I worked in the order provided, which was Floor, Back, Side (1), Side (2), Front, and Firewall.  Things went more smoothly as I learned, but I definitely spent more time in this endeavor than anticipated.  As work was started, the included image shows the sheet metal and iron structure of the arch, the refractory cement (which was not nearly enough to complete the job), the instructions, and a “dry fit” of the bricks needed to complete the Floor.  With the use of 1/8 in. tile spacers during the dry fit stage I might have realized what was going on earlier, or perhaps if closer attention had been paid to the caveat in the instructions, which is, “Measurements in these drawings will vary depending on the technique used in bricking.”  Well of course measurements will vary, why didn’t I think of that!

Left side; (L) bricks dry fit, (C) brick 8 relieved for protruding nut/bolt, (R) brick 8 installed and cemented in place

Those pesky nuts and bolts; I was simply not content to only push the firebrick up against them, for among other reasons there would be a 1/2 in. gap between the brick and the sheet metal shell of the arch.  So, like is done when installing drywall around an electrical outlet, I measured and made cuts, in this case drilled 3/4 in. holes, in the brick to allow it to fit around the nuts/bolts.  The picture above shows the process using “Block 8” as an example; I numbered the blocks 2, 4, 6, 8, 10 and 12 from front to back on the left side, and 1, 3, 5, 7, 9 and 11 from front to back on the right side, to keep things in order when going to and from the garage.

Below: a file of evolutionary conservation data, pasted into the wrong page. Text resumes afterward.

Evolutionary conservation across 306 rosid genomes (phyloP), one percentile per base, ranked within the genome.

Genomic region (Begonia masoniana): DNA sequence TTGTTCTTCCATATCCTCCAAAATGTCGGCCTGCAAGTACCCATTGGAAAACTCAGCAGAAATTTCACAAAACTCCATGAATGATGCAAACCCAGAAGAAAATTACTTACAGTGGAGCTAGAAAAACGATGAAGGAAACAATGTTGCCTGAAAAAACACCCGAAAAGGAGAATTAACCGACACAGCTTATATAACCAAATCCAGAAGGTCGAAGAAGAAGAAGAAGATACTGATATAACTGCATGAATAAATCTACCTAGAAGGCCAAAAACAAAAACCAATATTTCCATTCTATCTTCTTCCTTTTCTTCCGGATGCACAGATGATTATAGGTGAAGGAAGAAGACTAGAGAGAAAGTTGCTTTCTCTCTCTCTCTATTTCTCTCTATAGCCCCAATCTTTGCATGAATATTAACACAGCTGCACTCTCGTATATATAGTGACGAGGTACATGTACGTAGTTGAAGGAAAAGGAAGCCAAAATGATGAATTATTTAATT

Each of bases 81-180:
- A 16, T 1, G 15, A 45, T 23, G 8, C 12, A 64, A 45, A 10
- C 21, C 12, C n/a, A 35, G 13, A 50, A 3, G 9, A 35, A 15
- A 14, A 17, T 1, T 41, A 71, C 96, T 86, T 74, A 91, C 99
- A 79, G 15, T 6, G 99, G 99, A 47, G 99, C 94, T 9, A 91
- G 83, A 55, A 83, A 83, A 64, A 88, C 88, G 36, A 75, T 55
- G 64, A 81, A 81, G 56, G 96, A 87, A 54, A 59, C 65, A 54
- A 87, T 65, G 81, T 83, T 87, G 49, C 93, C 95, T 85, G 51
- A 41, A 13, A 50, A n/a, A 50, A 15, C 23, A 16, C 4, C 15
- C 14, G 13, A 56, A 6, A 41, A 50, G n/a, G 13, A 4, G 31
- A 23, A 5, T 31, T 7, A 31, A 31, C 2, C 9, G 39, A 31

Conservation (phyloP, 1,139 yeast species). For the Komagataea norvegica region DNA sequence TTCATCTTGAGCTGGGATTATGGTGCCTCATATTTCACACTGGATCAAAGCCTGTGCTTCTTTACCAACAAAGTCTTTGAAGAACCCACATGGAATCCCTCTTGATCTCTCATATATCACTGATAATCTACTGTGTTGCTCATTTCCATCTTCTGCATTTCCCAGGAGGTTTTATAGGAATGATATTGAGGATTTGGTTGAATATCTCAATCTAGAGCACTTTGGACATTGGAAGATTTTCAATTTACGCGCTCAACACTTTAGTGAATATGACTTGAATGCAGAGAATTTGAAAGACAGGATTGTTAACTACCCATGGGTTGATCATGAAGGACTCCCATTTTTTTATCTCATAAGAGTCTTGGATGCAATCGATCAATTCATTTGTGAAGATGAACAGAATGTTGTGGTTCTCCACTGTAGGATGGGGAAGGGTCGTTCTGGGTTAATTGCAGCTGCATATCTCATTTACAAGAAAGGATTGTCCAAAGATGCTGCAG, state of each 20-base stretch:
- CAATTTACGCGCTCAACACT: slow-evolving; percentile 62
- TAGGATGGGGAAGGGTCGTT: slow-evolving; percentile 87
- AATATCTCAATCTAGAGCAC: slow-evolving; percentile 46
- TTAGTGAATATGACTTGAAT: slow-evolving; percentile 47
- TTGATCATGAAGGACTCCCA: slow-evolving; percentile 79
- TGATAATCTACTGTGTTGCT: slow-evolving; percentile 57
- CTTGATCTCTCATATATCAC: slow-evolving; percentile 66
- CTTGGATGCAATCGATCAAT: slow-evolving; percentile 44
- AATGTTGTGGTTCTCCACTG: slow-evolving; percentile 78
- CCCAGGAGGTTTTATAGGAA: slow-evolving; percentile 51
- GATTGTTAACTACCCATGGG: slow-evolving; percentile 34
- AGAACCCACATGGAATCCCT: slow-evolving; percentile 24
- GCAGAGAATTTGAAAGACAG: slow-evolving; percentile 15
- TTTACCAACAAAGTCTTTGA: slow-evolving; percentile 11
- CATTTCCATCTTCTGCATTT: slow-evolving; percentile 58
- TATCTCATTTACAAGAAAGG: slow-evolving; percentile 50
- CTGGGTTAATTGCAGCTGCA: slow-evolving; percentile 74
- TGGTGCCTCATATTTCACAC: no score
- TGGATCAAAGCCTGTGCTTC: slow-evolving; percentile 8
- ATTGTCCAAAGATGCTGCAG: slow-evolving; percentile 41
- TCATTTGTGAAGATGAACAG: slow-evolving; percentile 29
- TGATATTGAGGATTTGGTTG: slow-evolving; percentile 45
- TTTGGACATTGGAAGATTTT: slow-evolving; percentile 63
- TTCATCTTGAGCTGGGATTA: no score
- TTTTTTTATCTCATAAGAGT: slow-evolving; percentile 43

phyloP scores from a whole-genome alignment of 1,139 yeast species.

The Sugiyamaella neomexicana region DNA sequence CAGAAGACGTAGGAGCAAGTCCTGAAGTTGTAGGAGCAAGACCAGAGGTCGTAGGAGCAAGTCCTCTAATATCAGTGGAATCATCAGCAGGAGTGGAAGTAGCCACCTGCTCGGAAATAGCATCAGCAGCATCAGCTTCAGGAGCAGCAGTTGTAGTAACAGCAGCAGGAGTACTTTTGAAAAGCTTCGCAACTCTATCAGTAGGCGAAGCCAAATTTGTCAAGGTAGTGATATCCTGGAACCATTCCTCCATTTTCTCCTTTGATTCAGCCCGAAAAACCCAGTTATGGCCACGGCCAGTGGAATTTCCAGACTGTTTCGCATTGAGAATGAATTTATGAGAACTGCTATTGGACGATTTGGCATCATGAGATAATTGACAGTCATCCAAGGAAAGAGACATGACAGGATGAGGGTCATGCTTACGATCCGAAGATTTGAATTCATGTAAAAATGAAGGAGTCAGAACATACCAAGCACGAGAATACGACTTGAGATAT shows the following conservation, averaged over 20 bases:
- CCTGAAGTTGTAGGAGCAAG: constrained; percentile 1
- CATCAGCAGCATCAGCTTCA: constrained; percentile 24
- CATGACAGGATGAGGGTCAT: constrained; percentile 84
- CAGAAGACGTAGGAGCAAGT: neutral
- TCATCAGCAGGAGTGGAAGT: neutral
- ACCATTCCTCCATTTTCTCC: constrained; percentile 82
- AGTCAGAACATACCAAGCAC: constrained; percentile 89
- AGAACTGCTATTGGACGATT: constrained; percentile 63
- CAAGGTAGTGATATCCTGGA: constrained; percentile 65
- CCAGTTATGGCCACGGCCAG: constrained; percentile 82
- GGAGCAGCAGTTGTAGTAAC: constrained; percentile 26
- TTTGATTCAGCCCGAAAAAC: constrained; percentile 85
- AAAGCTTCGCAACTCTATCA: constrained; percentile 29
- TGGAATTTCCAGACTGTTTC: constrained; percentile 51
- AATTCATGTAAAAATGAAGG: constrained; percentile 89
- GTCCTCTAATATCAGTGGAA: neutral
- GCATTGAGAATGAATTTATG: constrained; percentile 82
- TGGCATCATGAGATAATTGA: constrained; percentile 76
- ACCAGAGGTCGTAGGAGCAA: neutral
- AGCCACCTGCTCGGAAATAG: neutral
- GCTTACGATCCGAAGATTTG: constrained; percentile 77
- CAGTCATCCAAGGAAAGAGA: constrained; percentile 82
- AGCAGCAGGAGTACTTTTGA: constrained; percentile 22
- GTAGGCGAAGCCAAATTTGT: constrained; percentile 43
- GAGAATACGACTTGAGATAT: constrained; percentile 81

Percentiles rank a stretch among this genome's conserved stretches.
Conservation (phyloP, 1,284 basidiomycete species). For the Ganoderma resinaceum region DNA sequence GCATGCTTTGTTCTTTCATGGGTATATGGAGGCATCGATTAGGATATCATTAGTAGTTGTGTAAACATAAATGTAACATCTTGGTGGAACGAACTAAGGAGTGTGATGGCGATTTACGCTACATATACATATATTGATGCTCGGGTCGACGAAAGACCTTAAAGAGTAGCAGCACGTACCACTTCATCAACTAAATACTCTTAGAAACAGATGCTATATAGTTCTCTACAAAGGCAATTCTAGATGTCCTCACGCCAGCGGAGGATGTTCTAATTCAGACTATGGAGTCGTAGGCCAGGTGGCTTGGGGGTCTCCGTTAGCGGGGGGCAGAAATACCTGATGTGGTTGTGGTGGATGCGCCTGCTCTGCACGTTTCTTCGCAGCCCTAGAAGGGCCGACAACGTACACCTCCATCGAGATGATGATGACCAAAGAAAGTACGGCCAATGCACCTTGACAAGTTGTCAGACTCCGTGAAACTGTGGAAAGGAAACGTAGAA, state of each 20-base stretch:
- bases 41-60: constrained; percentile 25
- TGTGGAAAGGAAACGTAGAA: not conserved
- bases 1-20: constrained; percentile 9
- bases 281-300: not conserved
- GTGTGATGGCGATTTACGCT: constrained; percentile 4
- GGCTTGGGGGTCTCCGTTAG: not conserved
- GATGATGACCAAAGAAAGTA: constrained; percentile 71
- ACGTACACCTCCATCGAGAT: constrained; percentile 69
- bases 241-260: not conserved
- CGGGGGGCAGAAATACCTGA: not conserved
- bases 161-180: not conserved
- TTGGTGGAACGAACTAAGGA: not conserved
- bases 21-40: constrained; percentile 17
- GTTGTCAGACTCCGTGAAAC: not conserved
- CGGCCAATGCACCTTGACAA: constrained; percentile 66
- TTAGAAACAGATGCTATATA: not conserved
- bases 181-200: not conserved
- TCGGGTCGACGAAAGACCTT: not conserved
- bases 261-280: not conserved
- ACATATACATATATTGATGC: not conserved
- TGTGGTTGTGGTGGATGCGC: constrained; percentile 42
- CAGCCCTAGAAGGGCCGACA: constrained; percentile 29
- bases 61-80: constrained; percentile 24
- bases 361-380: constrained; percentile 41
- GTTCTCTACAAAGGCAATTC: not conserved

The left and right sides were the most difficult parts of the firebrick installation, this was due predominantly to the number of projections into the firebox, including the grate rail (where the fire grate sits) and the nuts/bolts securing the grate rail and the nuts/bolts in the corners securing the front and back panels to the side panels.  Still, things went as well as could have reasonably been expected.  I am very happy with the outcome, and I expect the attention to detail to pay off in the life of the arch.Please “follow” the blog, or follow us on Facebook.

— John, 02 Mar 2016

Easier said than done, the evaporator positioned on leveled blocks in the sugar house

1. Randall B. Heilegmann Ph D, “Chapter 7. Maple Syrup Production,” in North American Maple Syrup Producers Manual, ed. Melvin R. Koelling Ph D, et al. (Ohio State University Extension, 1996), 79-80.